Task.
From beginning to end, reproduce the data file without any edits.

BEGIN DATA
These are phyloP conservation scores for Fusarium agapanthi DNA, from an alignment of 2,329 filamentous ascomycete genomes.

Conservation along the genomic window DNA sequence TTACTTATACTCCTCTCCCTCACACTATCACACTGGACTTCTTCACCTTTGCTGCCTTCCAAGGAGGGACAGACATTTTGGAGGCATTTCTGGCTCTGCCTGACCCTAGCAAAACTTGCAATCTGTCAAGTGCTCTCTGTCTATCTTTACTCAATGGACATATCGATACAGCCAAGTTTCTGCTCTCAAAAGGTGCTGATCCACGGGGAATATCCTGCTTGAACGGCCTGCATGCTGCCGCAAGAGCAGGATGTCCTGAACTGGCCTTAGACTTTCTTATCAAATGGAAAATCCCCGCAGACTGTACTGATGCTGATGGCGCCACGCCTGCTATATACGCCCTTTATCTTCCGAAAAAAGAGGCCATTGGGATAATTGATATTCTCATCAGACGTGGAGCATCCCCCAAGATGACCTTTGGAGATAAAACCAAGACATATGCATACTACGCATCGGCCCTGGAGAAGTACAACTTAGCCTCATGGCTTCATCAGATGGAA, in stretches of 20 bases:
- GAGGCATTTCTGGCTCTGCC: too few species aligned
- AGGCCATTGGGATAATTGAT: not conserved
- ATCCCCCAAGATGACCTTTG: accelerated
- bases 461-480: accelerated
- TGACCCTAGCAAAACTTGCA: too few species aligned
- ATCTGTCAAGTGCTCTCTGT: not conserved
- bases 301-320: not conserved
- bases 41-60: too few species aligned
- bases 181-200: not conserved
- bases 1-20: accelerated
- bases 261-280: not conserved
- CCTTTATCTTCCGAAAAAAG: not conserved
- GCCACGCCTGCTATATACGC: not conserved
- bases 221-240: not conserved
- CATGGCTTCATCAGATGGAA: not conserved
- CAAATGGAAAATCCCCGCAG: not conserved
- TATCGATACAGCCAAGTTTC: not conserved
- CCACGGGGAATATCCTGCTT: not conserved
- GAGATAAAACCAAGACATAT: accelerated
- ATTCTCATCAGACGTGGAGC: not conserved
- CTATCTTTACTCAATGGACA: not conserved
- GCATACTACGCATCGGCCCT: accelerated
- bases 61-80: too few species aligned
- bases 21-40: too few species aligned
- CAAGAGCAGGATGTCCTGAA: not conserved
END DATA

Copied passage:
These are phyloP conservation scores for Fusarium agapanthi DNA, from an alignment of 2,329 filamentous ascomycete genomes.

Conservation along the genomic window DNA sequence TTACTTATACTCCTCTCCCTCACACTATCACACTGGACTTCTTCACCTTTGCTGCCTTCCAAGGAGGGACAGACATTTTGGAGGCATTTCTGGCTCTGCCTGACCCTAGCAAAACTTGCAATCTGTCAAGTGCTCTCTGTCTATCTTTACTCAATGGACATATCGATACAGCCAAGTTTCTGCTCTCAAAAGGTGCTGATCCACGGGGAATATCCTGCTTGAACGGCCTGCATGCTGCCGCAAGAGCAGGATGTCCTGAACTGGCCTTAGACTTTCTTATCAAATGGAAAATCCCCGCAGACTGTACTGATGCTGATGGCGCCACGCCTGCTATATACGCCCTTTATCTTCCGAAAAAAGAGGCCATTGGGATAATTGATATTCTCATCAGACGTGGAGCATCCCCCAAGATGACCTTTGGAGATAAAACCAAGACATATGCATACTACGCATCGGCCCTGGAGAAGTACAACTTAGCCTCATGGCTTCATCAGATGGAA, in stretches of 20 bases:
- GAGGCATTTCTGGCTCTGCC: too few species aligned
- AGGCCATTGGGATAATTGAT: not conserved
- ATCCCCCAAGATGACCTTTG: accelerated
- bases 461-480: accelerated
- TGACCCTAGCAAAACTTGCA: too few species aligned
- ATCTGTCAAGTGCTCTCTGT: not conserved
- bases 301-320: not conserved
- bases 41-60: too few species aligned
- bases 181-200: not conserved
- bases 1-20: accelerated
- bases 261-280: not conserved
- CCTTTATCTTCCGAAAAAAG: not conserved
- GCCACGCCTGCTATATACGC: not conserved
- bases 221-240: not conserved
- CATGGCTTCATCAGATGGAA: not conserved
- CAAATGGAAAATCCCCGCAG: not conserved
- TATCGATACAGCCAAGTTTC: not conserved
- CCACGGGGAATATCCTGCTT: not conserved
- GAGATAAAACCAAGACATAT: accelerated
- ATTCTCATCAGACGTGGAGC: not conserved
- CTATCTTTACTCAATGGACA: not conserved
- GCATACTACGCATCGGCCCT: accelerated
- bases 61-80: too few species aligned
- bases 21-40: too few species aligned
- CAAGAGCAGGATGTCCTGAA: not conserved